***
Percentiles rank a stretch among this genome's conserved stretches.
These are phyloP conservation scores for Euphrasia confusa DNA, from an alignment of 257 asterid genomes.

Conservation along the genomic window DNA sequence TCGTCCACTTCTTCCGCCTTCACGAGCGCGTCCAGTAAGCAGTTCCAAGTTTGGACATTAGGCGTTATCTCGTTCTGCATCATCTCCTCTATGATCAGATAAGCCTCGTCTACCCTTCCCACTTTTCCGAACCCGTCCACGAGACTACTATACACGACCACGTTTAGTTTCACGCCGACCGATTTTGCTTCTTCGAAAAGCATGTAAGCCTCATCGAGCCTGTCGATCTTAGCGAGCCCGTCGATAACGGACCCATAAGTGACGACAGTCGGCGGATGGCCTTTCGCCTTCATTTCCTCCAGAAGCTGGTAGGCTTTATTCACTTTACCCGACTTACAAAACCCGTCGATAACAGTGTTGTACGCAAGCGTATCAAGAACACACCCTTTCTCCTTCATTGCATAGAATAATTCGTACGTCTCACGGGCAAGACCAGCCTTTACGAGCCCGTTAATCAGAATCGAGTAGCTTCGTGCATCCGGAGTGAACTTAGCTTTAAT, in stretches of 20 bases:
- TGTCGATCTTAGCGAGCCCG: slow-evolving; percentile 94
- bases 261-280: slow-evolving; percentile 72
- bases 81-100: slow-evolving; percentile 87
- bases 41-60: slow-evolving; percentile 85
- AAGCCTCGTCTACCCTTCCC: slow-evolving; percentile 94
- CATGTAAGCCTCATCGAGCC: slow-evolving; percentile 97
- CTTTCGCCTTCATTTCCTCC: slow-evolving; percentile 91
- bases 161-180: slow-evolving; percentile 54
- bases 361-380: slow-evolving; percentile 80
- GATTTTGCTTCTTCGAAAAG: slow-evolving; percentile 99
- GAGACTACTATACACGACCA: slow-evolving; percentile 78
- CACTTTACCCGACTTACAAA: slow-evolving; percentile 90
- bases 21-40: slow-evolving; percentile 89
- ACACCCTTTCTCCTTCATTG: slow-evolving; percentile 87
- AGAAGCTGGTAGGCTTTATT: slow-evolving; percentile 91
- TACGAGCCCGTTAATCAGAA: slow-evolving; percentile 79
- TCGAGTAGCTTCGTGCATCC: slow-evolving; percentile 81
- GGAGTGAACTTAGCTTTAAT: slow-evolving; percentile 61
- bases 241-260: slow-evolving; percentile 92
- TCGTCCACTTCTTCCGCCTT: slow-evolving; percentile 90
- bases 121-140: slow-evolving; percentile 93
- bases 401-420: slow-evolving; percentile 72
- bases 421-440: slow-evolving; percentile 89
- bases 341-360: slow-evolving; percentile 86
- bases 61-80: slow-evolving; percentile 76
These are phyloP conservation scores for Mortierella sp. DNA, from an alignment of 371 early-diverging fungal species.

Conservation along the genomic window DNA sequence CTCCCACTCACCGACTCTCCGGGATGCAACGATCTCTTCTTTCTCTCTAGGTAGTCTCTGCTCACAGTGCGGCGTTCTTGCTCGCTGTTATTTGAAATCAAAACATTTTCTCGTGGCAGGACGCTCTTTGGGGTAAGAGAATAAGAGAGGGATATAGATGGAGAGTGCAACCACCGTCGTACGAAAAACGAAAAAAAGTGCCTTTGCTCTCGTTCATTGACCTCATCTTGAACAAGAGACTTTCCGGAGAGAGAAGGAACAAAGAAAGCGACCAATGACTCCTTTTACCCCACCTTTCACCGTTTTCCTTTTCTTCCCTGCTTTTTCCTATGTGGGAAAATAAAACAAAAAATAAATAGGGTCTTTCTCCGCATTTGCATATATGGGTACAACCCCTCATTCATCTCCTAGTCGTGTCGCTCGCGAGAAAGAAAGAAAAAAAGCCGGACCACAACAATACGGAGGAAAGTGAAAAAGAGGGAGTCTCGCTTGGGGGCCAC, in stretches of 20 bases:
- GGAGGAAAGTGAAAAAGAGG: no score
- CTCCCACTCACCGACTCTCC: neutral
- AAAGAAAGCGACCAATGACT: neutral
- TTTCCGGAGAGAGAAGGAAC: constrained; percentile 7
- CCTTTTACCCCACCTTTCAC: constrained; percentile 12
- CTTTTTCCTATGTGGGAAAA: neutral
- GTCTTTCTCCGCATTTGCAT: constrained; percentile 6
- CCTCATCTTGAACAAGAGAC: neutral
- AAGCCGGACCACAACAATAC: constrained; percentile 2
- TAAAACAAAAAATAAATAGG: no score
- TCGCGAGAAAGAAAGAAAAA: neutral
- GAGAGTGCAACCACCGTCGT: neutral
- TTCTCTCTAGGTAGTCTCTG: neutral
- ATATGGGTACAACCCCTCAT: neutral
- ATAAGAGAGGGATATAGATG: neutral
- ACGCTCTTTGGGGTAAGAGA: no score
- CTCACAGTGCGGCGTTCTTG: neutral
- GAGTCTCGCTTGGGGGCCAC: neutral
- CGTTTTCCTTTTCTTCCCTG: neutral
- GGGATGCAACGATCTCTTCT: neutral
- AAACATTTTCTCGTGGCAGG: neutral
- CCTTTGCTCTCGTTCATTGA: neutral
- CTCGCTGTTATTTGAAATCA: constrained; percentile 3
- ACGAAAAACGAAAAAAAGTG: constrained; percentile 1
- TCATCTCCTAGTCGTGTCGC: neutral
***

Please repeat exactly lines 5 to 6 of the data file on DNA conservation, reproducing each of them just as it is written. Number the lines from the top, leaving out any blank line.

- bases 261-280: slow-evolving; percentile 72
- bases 81-100: slow-evolving; percentile 87